Susan Masten

IMG_1802Her life of public service began when she was elected one of the original Presidents of the Native American Student Association at Oregon State University. After graduation, she returned home to the Reservation and found herself on the front lines of the salmon wars, a battle to protect her people’s natural resources, cultural identity, tradition and fishing rights. Susan Masten was instrumental in securing the Yurok’s rights to the Klamath River Basin, which were reaffirmed in her uncles’ U. S. Supreme Court case Mattz v. Arnet.

Susan Masten was elected President of the National Congress of American Indians (NCAI) in October 1999 and served for one term and she served as the Yurok Tribal Chairperson from 1997-2004. NCAI is the countries oldest and largest Tribal membership based organization representing and advocating for tribal governments and the rights of Native People.

Since NCAI’s foundation in 1955, Susan Masten is only the second woman elected President and is the first President from the State of California.

Prior to NCAI Presidency, Susan Masten served as the NCAI First Vice President from 1994-1996, and the NCAI Sacramento Area Vice president from 1992-1994. She served as the Marketing and Promotion Specialist for United Indian Development association and was appointed by the Secretary of the Interior to serve as a Yurok transition Team Member to implement the Hoopa-Yurok settlement Act, 1998-1991, and was elected by the base roll members of the Yurok Tribe to serve on the Interim Yurok Tribal Council 1991-1994 where she was instrumental in organizing the Yurok Tribe. She served on the Intertribal Monitoring Association on Indian Trust Funds as the Vice Chair, and she served as Co-Chair of the Department of the Interior Trust Reform Task Force in 2002, was the president of the Klamath Chamber of Commerce, the Vice Chair for the Klamath Fisheries Management Council, and Chair for the Klamath River Traditional Indian Fishers Association.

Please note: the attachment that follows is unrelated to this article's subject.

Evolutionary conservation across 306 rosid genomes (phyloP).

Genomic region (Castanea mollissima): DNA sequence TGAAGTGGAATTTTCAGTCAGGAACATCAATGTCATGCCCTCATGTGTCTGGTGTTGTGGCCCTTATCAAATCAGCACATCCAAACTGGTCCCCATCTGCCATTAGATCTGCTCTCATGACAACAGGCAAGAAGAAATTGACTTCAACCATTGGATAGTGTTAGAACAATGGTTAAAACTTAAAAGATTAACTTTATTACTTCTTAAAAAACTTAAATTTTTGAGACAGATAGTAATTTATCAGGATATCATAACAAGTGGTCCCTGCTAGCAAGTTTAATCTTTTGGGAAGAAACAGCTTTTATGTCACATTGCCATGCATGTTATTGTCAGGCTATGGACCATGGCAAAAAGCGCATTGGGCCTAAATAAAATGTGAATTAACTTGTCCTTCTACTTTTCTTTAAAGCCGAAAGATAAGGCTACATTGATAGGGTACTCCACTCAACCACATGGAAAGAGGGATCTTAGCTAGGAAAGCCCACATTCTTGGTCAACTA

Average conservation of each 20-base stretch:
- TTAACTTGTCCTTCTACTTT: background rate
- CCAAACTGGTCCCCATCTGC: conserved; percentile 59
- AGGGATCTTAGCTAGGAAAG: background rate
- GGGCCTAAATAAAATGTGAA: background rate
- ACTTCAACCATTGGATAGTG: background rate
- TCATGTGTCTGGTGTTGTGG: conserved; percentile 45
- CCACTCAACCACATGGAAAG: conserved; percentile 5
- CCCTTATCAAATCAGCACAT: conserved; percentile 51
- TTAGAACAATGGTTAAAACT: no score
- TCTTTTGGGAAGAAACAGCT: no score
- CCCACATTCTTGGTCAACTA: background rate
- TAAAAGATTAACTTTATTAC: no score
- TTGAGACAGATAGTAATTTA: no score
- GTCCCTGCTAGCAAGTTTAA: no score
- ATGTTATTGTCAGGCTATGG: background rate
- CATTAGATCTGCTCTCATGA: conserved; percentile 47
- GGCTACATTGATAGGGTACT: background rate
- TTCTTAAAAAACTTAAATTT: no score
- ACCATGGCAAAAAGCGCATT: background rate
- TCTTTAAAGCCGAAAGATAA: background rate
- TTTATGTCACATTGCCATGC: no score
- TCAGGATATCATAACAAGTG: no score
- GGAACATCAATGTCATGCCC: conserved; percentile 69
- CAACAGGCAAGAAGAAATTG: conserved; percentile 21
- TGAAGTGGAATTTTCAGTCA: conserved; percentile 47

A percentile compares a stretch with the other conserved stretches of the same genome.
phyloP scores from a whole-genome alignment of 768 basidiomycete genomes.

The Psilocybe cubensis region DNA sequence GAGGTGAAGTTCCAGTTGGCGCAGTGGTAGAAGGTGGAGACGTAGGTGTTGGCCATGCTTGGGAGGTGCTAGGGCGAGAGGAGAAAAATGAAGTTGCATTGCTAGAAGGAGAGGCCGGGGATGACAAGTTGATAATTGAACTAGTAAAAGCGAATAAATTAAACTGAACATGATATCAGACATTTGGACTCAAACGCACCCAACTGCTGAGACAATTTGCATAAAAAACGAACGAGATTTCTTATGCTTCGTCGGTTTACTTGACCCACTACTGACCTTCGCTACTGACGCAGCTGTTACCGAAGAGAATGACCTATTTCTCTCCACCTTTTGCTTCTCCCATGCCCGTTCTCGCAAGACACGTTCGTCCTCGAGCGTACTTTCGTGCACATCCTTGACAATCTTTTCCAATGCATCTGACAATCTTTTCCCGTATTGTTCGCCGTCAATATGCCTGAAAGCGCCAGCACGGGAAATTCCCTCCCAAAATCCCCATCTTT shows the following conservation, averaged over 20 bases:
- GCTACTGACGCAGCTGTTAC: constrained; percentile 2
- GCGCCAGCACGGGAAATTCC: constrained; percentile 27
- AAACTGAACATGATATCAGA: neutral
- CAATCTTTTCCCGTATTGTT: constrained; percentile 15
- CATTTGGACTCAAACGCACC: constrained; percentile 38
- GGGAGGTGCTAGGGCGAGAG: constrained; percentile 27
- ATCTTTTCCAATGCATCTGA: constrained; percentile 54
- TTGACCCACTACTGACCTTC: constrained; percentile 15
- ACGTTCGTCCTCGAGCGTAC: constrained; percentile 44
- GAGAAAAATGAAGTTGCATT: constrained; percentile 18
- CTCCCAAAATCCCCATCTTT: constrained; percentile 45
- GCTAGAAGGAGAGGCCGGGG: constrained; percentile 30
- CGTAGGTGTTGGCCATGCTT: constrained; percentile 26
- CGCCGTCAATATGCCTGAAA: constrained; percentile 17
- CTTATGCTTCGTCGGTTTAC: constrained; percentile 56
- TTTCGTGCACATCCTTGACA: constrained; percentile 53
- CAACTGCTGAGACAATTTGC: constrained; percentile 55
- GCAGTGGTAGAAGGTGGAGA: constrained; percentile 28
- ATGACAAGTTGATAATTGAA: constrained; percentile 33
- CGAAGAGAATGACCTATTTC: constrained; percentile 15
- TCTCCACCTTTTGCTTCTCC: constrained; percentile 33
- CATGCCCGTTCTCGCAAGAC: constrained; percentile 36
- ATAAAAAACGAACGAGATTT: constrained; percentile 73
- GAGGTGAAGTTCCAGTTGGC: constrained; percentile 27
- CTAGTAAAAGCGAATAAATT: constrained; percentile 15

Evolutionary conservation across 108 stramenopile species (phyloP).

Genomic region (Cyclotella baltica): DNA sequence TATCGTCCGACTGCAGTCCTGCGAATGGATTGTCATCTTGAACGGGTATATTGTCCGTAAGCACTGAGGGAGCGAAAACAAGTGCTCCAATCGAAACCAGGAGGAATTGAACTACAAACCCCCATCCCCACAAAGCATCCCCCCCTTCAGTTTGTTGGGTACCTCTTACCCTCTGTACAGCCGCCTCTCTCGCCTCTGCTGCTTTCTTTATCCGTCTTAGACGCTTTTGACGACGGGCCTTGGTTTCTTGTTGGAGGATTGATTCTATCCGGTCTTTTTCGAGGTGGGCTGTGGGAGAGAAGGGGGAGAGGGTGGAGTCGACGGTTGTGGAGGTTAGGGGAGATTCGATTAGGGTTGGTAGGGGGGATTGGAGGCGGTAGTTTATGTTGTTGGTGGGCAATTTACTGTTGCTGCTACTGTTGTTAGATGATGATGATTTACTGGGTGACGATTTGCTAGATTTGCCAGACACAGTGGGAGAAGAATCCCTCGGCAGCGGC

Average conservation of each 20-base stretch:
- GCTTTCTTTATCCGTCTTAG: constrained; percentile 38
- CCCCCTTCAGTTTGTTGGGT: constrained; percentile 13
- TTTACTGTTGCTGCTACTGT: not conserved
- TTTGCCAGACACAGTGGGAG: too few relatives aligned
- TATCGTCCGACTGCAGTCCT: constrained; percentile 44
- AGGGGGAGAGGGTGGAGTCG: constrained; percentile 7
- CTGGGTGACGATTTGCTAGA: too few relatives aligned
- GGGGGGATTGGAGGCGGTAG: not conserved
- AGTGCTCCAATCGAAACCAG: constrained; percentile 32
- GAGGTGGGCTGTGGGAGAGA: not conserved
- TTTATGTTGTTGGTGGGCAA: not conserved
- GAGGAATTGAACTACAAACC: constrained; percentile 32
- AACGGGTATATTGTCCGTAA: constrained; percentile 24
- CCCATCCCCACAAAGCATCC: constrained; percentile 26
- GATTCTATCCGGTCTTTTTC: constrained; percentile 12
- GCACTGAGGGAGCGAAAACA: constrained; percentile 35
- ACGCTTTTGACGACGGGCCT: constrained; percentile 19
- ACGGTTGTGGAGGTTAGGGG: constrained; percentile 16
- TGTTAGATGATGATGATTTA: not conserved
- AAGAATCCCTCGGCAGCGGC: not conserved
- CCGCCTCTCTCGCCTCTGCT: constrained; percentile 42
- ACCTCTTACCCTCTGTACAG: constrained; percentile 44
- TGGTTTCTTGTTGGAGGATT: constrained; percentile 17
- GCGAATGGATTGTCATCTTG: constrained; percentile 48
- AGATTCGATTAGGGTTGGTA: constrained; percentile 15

Since 1976, Susan Masten has annually served as the Mistress of Ceremonies at the American Indian Film Festival in San Francisco, as well as a Festival Board Member, she has also served as the Del Norte Democratic Central Committee Chair, has been a delegate to two Democratic National Conventions, and spoke at the 2000 Democratic National Convention. She has been selected “Outstanding Young Woman of America” Humboldt County’s “Outstanding Citizen, Del Norte County’s “Young Woman of the Year” and has been listed in numerous “Who’s Who” publications.

Susan Masten has provided testimony before Congress, given hundreds of speeches, lead workshops at both college and professional events, including topics such as Tribal Sovereignty, Trust Fund Management, Consultation, Resource Management, Co-Management and Environmental Justice.

Susan Masten is the founder and Co-President of Women Empowering Women for Indian Nations (WEWIN) 2004, and she is also a founding member of the Klamath River Early College of the Redwoods High School, which will open its doors to students in the fall of 2005 in Klamath, California.

At home, Susan Masten is active in traditional Yurok practices including fishing on the Klamath River and caring for her family’s basket collection and dance regalia. She lives with her husband, Leonard, and has a son, Greg and a daughter, Crystal and is the proud grandmother of eight.